Thoughts on startups by investors that
fund them & entrepreneurs that run them

3 Good Reasons to Recheck Your Profitability Projections

One of my pet peeves in pitches is the triple whammy of absurdly high profitability projections. I’ve seen entrepreneurs promising 30, 40, even 50 percent profitability in their projections.

Why triple whammy? Projecting excess profits, at rates way beyond the normal, are bad for at least three reasons:

  1. Kills credibility regarding industry knowledge and realistic projections. It doesn’t take much research to turn up standard profitability rates of different industries. A decent web search will turn up several different sources of standard industry ratios for less than $100 per industry, broken into NAICS codes. Projecting much higher than average profitability usually means a lack of understanding what real expenses will be.
  2. Kills credibility regarding startup experience and understanding what investors want. Success for investors comes with growth, so investors look for growth potential in the projections, much more than profits.
  3. Kills credibility regarding long-term growth and the way things work. Even if that startup could achieve excess profitability, in that case profits above the level needed to sustain growth are money that should have been spent on generating more growth.

For more on this, Mark Suster does a great job explaining the critical trade-offs between profits and growth in Should Startups Focus on Profitability or Not? on his Both Sides of the Table blog. He writes:

I find it amusing when a journalist writes an article about a prominent startup (either privately held or preparing for an IPO) and decries that, ‘They’re not even profitable!’ I mention journalists here because they perpetuate the myth that focusing on profits is ALWAYS the right answer and then I hear many entrepreneurs (and certainly many ‘normals’) repeating the same mantra.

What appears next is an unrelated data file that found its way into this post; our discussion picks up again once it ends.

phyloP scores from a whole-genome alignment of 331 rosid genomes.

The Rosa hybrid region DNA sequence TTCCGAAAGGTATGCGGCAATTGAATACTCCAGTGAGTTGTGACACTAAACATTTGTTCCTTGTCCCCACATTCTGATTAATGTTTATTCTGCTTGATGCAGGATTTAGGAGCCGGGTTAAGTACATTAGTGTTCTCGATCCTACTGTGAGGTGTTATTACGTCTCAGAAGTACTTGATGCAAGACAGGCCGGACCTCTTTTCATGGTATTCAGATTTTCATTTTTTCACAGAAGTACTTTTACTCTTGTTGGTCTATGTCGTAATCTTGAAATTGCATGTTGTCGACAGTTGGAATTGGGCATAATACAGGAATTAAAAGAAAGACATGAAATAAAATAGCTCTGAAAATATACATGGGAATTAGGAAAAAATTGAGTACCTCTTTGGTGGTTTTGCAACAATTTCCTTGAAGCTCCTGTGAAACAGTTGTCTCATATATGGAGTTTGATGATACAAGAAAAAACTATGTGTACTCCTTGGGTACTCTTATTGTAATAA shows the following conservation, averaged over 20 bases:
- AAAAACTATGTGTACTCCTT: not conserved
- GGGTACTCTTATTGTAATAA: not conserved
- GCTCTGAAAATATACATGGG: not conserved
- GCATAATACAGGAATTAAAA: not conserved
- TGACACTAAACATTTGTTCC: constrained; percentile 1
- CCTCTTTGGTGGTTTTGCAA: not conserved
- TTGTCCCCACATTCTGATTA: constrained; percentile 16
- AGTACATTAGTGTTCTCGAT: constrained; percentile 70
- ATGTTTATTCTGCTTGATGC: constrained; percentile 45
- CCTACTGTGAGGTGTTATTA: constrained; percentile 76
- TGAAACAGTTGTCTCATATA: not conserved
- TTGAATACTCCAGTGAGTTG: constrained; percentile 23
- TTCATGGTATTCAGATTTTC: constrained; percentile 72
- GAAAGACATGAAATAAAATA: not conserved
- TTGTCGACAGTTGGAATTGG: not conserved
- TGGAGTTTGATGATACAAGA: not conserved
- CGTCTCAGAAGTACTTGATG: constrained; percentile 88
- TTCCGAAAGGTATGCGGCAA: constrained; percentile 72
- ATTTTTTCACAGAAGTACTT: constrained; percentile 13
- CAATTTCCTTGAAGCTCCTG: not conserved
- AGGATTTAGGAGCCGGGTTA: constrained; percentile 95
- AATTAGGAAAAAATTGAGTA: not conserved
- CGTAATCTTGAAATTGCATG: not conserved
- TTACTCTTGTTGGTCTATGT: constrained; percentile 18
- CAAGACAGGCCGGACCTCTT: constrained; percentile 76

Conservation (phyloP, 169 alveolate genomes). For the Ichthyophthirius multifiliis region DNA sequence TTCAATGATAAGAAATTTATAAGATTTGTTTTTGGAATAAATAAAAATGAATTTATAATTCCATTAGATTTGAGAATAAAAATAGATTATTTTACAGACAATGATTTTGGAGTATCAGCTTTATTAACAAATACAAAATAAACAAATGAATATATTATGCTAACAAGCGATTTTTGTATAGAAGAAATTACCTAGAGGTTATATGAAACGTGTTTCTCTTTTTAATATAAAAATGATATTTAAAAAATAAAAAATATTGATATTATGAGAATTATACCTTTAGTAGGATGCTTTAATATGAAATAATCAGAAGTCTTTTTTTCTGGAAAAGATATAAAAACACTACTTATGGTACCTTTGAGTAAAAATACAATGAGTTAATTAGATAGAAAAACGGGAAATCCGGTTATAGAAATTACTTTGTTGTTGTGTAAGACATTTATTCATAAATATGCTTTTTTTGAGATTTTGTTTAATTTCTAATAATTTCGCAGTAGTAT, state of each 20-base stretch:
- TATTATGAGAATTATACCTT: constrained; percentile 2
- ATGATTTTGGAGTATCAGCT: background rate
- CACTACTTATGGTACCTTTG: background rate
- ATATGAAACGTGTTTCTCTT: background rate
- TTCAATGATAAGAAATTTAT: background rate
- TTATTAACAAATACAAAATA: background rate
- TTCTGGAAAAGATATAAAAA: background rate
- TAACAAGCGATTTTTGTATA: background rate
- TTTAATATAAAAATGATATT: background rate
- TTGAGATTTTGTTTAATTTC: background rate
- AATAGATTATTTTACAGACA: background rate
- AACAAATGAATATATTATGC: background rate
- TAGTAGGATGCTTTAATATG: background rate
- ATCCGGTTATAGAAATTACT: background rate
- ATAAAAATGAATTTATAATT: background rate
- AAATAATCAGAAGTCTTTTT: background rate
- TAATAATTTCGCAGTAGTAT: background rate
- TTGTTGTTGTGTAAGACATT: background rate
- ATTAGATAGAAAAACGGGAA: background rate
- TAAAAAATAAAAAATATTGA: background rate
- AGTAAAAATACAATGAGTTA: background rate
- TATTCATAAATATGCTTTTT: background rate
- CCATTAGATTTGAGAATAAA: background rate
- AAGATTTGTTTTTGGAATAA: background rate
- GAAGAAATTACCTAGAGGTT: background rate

He goes on to explain several cases and contexts in detail. Most companies should focus on profits, he says (although he isn’t talking about excess profits); but there are some notable exceptions. He also points out the critical difference between profits and cash, which is always a good reminder.

If you’re working on financial projections for angel investors, read Mark’s post in detail.

All opinions expressed are those of the author,  and do not necessarily represent those of Gust.

Written by Tim Berry

user Tim Berry

Tim is the founder of Palo Alto Software and, the co-founder of Borland International, and the official business planning coach at He has been called the "Obi-wan Kenobe of business planning" and "The Father of Business Planning." He is a serial author of books and software on business planning.

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